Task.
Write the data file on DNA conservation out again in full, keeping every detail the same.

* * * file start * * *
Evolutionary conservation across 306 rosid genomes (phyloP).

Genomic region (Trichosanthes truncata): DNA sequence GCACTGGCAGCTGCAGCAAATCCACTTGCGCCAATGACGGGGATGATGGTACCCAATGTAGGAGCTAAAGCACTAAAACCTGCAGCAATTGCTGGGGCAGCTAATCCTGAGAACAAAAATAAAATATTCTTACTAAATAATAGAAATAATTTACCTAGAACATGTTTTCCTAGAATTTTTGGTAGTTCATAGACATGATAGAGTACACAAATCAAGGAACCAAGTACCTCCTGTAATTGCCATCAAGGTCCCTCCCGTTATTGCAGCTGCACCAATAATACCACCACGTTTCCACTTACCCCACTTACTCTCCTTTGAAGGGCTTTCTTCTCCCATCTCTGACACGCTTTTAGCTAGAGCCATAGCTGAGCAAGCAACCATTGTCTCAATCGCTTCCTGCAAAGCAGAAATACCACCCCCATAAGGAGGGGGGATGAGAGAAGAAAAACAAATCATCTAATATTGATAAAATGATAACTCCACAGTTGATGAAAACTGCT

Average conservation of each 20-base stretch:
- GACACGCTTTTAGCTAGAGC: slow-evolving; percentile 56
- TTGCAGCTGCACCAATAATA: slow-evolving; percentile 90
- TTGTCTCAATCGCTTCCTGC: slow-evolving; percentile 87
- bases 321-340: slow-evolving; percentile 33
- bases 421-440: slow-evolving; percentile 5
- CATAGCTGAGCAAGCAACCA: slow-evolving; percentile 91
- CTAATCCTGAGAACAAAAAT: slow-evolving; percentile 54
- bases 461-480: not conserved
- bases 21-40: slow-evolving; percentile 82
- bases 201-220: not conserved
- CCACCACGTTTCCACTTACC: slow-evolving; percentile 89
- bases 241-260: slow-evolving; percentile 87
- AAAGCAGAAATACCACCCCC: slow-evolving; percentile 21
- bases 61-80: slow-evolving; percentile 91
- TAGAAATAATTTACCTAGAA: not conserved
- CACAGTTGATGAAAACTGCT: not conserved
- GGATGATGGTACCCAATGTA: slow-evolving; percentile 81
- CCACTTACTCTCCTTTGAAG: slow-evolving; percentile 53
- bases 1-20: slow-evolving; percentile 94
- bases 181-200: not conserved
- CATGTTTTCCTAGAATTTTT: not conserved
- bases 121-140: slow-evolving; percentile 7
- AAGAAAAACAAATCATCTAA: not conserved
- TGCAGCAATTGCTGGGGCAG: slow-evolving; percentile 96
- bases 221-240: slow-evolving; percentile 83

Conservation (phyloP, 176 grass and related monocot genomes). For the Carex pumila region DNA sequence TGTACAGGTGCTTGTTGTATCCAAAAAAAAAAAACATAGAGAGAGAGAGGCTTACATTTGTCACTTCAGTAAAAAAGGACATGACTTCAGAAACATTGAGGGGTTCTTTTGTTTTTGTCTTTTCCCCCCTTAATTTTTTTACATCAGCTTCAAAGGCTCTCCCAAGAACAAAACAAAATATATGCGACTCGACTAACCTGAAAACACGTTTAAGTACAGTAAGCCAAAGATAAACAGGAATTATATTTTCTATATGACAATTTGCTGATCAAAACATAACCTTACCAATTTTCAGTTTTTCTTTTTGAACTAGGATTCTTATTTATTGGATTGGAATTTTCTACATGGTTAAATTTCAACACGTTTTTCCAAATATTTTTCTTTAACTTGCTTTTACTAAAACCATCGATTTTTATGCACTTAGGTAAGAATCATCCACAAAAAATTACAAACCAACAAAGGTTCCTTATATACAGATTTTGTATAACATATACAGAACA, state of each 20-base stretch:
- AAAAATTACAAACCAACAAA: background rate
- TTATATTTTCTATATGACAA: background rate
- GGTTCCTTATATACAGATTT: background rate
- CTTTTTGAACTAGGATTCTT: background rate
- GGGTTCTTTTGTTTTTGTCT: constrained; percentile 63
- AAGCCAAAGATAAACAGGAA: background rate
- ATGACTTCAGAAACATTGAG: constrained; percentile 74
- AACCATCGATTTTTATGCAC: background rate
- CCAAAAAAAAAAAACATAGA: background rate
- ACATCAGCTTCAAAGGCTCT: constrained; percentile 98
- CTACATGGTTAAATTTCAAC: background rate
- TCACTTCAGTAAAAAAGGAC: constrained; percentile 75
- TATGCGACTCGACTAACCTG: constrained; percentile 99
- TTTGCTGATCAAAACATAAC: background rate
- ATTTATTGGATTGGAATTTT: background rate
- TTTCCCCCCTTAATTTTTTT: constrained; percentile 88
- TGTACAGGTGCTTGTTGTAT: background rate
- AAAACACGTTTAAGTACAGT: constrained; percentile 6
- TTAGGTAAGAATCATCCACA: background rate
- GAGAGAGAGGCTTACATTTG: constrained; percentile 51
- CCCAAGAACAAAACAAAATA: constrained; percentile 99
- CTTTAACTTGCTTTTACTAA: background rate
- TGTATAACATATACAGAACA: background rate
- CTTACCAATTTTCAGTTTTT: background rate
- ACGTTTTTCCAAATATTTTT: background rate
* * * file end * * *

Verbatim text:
Evolutionary conservation across 306 rosid genomes (phyloP).

Genomic region (Trichosanthes truncata): DNA sequence GCACTGGCAGCTGCAGCAAATCCACTTGCGCCAATGACGGGGATGATGGTACCCAATGTAGGAGCTAAAGCACTAAAACCTGCAGCAATTGCTGGGGCAGCTAATCCTGAGAACAAAAATAAAATATTCTTACTAAATAATAGAAATAATTTACCTAGAACATGTTTTCCTAGAATTTTTGGTAGTTCATAGACATGATAGAGTACACAAATCAAGGAACCAAGTACCTCCTGTAATTGCCATCAAGGTCCCTCCCGTTATTGCAGCTGCACCAATAATACCACCACGTTTCCACTTACCCCACTTACTCTCCTTTGAAGGGCTTTCTTCTCCCATCTCTGACACGCTTTTAGCTAGAGCCATAGCTGAGCAAGCAACCATTGTCTCAATCGCTTCCTGCAAAGCAGAAATACCACCCCCATAAGGAGGGGGGATGAGAGAAGAAAAACAAATCATCTAATATTGATAAAATGATAACTCCACAGTTGATGAAAACTGCT

Average conservation of each 20-base stretch:
- GACACGCTTTTAGCTAGAGC: slow-evolving; percentile 56
- TTGCAGCTGCACCAATAATA: slow-evolving; percentile 90
- TTGTCTCAATCGCTTCCTGC: slow-evolving; percentile 87
- bases 321-340: slow-evolving; percentile 33
- bases 421-440: slow-evolving; percentile 5
- CATAGCTGAGCAAGCAACCA: slow-evolving; percentile 91
- CTAATCCTGAGAACAAAAAT: slow-evolving; percentile 54
- bases 461-480: not conserved
- bases 21-40: slow-evolving; percentile 82
- bases 201-220: not conserved
- CCACCACGTTTCCACTTACC: slow-evolving; percentile 89
- bases 241-260: slow-evolving; percentile 87
- AAAGCAGAAATACCACCCCC: slow-evolving; percentile 21
- bases 61-80: slow-evolving; percentile 91
- TAGAAATAATTTACCTAGAA: not conserved
- CACAGTTGATGAAAACTGCT: not conserved
- GGATGATGGTACCCAATGTA: slow-evolving; percentile 81
- CCACTTACTCTCCTTTGAAG: slow-evolving; percentile 53
- bases 1-20: slow-evolving; percentile 94
- bases 181-200: not conserved
- CATGTTTTCCTAGAATTTTT: not conserved
- bases 121-140: slow-evolving; percentile 7
- AAGAAAAACAAATCATCTAA: not conserved
- TGCAGCAATTGCTGGGGCAG: slow-evolving; percentile 96
- bases 221-240: slow-evolving; percentile 83

Conservation (phyloP, 176 grass and related monocot genomes). For the Carex pumila region DNA sequence TGTACAGGTGCTTGTTGTATCCAAAAAAAAAAAACATAGAGAGAGAGAGGCTTACATTTGTCACTTCAGTAAAAAAGGACATGACTTCAGAAACATTGAGGGGTTCTTTTGTTTTTGTCTTTTCCCCCCTTAATTTTTTTACATCAGCTTCAAAGGCTCTCCCAAGAACAAAACAAAATATATGCGACTCGACTAACCTGAAAACACGTTTAAGTACAGTAAGCCAAAGATAAACAGGAATTATATTTTCTATATGACAATTTGCTGATCAAAACATAACCTTACCAATTTTCAGTTTTTCTTTTTGAACTAGGATTCTTATTTATTGGATTGGAATTTTCTACATGGTTAAATTTCAACACGTTTTTCCAAATATTTTTCTTTAACTTGCTTTTACTAAAACCATCGATTTTTATGCACTTAGGTAAGAATCATCCACAAAAAATTACAAACCAACAAAGGTTCCTTATATACAGATTTTGTATAACATATACAGAACA, state of each 20-base stretch:
- AAAAATTACAAACCAACAAA: background rate
- TTATATTTTCTATATGACAA: background rate
- GGTTCCTTATATACAGATTT: background rate
- CTTTTTGAACTAGGATTCTT: background rate
- GGGTTCTTTTGTTTTTGTCT: constrained; percentile 63
- AAGCCAAAGATAAACAGGAA: background rate
- ATGACTTCAGAAACATTGAG: constrained; percentile 74
- AACCATCGATTTTTATGCAC: background rate
- CCAAAAAAAAAAAACATAGA: background rate
- ACATCAGCTTCAAAGGCTCT: constrained; percentile 98
- CTACATGGTTAAATTTCAAC: background rate
- TCACTTCAGTAAAAAAGGAC: constrained; percentile 75
- TATGCGACTCGACTAACCTG: constrained; percentile 99
- TTTGCTGATCAAAACATAAC: background rate
- ATTTATTGGATTGGAATTTT: background rate
- TTTCCCCCCTTAATTTTTTT: constrained; percentile 88
- TGTACAGGTGCTTGTTGTAT: background rate
- AAAACACGTTTAAGTACAGT: constrained; percentile 6
- TTAGGTAAGAATCATCCACA: background rate
- GAGAGAGAGGCTTACATTTG: constrained; percentile 51
- CCCAAGAACAAAACAAAATA: constrained; percentile 99
- CTTTAACTTGCTTTTACTAA: background rate
- TGTATAACATATACAGAACA: background rate
- CTTACCAATTTTCAGTTTTT: background rate
- ACGTTTTTCCAAATATTTTT: background rate